PS 40-197
Differential effects along a stressor gradient cause nonlinear B-EF relationships

Tuesday, August 11, 2015
Exhibit Hall, Baltimore Convention Center
Frederik De Laender, Biology Department, University of Namur, Belgium
Jason R. Rohr, Department of Integrative Biology, University of South Florida, Tampa, FL
Francesco Pomati, Aquatic Ecology, Eawag: Swiss Federal Institute of Aquatic Science and Technology, Dübendorf, Switzerland
Carlos J. Melian, Center for Ecology, Evolution and Biogeochemistry, Swiss Federal Institute of Science and Technology, Kastanienbaum, Switzerland

Stressors can change both diversity (B) and ecosystem functioning (EF), as such leading to B-EF relationships that predict the functioning of stressed ecosystems for a given amount of stress-induced diversity loss. Using a well-known community model, we theoretically explore how toxicity-induced changes in fi (per-capita contributions of species i to EF) and Ki (carrying capacity of species i) map to changes in B and EF. Next, we test how applying different concentration ranges of the toxicant would result in different B-EF relationships.

We simulated a community of 20 ecologically equivalent species, each with an initial density of 100, assuming intraspecific competition was higher than interspecific competition, a prerequisite for co-existence. We considered the special case where species sensitivity for contaminant-induced reductions in Ki is proportional to species sensitivity for contaminant-induced reductions in fi, and that fi is a more sensitive endpoint than Ki, i.e. that changes in per-capita functional rates occur sooner (i.e. at lower concentrations) than changes in the maximal density attained.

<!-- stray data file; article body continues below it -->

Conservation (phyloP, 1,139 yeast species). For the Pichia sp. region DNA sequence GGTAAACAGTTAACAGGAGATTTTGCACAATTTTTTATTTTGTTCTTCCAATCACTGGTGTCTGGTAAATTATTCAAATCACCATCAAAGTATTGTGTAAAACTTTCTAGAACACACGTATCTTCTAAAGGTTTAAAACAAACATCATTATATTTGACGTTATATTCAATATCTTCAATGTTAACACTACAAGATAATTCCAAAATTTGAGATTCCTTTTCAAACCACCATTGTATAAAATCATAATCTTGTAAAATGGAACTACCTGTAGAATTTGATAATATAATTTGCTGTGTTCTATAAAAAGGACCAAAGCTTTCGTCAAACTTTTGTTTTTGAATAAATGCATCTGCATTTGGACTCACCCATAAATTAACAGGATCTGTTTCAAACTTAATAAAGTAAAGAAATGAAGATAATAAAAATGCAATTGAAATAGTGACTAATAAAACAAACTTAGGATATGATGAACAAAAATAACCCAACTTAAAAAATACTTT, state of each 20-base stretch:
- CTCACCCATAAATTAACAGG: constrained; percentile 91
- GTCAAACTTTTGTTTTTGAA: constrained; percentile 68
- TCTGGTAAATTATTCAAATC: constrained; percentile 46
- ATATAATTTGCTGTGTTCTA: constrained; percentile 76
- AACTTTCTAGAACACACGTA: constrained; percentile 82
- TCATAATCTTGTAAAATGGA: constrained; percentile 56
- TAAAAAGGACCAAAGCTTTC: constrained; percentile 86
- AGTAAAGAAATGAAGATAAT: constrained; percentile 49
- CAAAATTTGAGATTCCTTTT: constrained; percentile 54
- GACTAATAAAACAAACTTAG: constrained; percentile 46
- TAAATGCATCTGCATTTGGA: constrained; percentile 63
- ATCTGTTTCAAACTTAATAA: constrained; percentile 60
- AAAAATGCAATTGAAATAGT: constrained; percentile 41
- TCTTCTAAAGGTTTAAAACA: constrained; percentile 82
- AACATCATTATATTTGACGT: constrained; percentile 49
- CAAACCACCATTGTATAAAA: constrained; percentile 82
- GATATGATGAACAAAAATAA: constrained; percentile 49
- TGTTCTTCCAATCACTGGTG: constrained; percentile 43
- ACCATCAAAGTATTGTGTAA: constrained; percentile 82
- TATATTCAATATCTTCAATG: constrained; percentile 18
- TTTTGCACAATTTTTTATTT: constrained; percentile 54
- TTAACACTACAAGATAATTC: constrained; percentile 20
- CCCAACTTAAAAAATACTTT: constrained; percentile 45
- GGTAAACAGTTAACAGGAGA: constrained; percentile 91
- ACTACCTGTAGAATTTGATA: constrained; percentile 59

At stress levels only affected the median of the community-mean per-capita contributions (fi) to ecosystem functioning (EF), no significant linear B-EF relationship (with B = Evenness) could be found. Stress levels affecting only fi and Ki (and thus density) changed Shannon evenness by <1%, resulting in steep B-EF slopes. Stress levels affecting Shannon evenness, next to fi and Ki, led to significant B-EF slopes that were less steep. Stress levels affecting fi, Ki (and thus density), Shannon evenness, and richness, produced the flattest B-EF slopes, yet resulted in the most profound changes in EF. Overall, the model suggests that concentration-range-specific mechanisms driving EF loss cause nonlinear B-EF relationships across the complete concentration range.

Our results were sensitive to changes in the degree of interspecific competition. Additional simulations run for higher degrees of interspecific competition (but still less than interspecific competition) linearized overall B-EF slopes, mostly because evenness became more sensitive to stress than density. This is sensible since higher competition among species will more rapidly lead to uneven communities for the same stressor effects on density. Nevertheless, the overall B-EF relation remains nonlinear, as found for the initial parameter setting.